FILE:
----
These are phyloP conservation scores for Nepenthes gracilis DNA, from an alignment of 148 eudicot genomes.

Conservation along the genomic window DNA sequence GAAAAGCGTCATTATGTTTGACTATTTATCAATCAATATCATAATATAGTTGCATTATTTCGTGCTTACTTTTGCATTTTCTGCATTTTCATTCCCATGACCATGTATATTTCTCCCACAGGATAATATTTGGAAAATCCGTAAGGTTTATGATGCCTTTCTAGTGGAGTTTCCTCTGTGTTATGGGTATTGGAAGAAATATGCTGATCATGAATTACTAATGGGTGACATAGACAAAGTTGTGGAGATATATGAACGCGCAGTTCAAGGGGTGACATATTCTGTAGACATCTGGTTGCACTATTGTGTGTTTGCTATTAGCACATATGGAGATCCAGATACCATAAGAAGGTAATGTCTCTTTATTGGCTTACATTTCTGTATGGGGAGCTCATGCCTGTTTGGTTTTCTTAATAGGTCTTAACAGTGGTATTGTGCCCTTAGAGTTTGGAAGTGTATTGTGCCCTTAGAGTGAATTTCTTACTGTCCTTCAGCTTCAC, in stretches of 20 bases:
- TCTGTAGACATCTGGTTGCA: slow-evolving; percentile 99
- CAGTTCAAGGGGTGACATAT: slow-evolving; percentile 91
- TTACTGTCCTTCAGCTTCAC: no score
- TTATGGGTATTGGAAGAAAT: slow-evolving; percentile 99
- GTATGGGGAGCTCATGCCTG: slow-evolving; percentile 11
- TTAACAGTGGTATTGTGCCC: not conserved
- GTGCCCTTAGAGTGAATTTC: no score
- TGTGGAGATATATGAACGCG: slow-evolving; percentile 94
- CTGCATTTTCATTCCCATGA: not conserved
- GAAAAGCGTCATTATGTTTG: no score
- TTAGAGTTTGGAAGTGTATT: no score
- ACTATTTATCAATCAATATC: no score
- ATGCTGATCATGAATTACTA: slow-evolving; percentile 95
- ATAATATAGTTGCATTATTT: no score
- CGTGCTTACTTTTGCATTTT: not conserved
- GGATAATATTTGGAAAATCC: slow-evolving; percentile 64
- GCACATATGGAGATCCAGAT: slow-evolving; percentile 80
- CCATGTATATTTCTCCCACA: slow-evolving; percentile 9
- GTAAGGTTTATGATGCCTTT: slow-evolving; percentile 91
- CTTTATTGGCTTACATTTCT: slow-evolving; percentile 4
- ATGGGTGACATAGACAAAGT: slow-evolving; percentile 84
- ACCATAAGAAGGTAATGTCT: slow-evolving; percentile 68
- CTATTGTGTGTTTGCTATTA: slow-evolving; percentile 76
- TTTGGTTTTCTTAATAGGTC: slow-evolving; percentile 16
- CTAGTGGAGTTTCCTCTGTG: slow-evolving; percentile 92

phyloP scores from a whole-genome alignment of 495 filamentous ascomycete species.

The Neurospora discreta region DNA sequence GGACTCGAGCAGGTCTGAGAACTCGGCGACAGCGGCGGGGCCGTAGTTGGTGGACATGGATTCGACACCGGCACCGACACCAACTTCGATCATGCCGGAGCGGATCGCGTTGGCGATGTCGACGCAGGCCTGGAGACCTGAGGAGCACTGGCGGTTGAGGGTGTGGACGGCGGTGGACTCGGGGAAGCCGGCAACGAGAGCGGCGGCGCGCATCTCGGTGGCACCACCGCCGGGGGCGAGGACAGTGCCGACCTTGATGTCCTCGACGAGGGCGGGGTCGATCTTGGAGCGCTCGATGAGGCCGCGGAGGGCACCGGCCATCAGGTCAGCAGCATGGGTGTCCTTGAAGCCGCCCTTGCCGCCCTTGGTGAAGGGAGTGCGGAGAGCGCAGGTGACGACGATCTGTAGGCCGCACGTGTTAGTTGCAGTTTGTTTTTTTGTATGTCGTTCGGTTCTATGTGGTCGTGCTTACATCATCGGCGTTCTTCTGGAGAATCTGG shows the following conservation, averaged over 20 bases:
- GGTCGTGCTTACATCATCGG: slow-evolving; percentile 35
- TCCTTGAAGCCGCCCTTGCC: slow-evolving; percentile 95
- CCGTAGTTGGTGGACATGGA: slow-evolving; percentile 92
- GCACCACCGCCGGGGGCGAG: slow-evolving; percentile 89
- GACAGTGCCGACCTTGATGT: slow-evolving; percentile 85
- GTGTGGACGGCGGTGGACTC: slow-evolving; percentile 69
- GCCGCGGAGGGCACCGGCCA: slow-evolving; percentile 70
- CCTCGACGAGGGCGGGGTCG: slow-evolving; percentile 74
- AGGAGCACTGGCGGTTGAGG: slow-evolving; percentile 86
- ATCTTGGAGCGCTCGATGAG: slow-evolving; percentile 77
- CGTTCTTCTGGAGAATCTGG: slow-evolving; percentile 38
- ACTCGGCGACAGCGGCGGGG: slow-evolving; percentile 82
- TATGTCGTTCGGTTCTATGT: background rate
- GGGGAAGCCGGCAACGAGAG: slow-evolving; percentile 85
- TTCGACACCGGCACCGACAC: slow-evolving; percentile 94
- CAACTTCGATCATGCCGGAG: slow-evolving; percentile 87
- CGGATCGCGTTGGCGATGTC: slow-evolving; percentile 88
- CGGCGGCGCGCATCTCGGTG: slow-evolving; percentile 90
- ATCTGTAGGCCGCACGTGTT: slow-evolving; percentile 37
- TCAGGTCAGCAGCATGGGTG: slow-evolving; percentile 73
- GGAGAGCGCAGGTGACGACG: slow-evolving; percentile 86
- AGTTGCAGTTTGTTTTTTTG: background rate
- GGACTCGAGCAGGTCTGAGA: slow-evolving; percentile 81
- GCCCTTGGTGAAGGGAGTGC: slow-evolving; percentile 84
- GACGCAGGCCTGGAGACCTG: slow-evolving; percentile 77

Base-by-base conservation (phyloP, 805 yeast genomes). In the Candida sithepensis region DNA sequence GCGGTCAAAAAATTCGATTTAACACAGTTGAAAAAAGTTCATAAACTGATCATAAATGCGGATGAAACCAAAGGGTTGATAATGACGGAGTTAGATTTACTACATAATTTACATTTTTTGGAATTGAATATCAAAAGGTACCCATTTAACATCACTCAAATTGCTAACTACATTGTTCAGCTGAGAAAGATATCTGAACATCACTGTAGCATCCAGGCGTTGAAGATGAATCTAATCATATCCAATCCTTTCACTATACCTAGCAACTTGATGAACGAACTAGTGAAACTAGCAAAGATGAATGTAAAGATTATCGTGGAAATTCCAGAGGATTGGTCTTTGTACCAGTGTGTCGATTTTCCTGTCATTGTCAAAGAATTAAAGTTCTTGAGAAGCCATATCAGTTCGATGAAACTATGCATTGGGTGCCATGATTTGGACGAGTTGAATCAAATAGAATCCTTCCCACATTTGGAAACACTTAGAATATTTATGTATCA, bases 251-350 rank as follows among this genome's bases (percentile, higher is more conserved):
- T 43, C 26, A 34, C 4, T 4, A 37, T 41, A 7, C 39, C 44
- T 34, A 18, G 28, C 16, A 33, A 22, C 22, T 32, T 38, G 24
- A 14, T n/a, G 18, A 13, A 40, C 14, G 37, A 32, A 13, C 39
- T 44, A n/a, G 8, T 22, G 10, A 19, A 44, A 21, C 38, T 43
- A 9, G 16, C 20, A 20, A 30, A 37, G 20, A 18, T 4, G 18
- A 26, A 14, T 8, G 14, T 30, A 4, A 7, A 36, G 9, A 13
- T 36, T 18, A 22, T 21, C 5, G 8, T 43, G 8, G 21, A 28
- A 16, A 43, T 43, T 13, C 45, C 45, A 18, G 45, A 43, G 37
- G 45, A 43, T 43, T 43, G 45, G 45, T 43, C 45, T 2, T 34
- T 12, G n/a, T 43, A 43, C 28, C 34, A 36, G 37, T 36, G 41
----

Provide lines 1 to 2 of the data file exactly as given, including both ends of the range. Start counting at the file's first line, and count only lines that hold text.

These are phyloP conservation scores for Nepenthes gracilis DNA, from an alignment of 148 eudicot genomes.

Conservation along the genomic window DNA sequence GAAAAGCGTCATTATGTTTGACTATTTATCAATCAATATCATAATATAGTTGCATTATTTCGTGCTTACTTTTGCATTTTCTGCATTTTCATTCCCATGACCATGTATATTTCTCCCACAGGATAATATTTGGAAAATCCGTAAGGTTTATGATGCCTTTCTAGTGGAGTTTCCTCTGTGTTATGGGTATTGGAAGAAATATGCTGATCATGAATTACTAATGGGTGACATAGACAAAGTTGTGGAGATATATGAACGCGCAGTTCAAGGGGTGACATATTCTGTAGACATCTGGTTGCACTATTGTGTGTTTGCTATTAGCACATATGGAGATCCAGATACCATAAGAAGGTAATGTCTCTTTATTGGCTTACATTTCTGTATGGGGAGCTCATGCCTGTTTGGTTTTCTTAATAGGTCTTAACAGTGGTATTGTGCCCTTAGAGTTTGGAAGTGTATTGTGCCCTTAGAGTGAATTTCTTACTGTCCTTCAGCTTCAC, in stretches of 20 bases: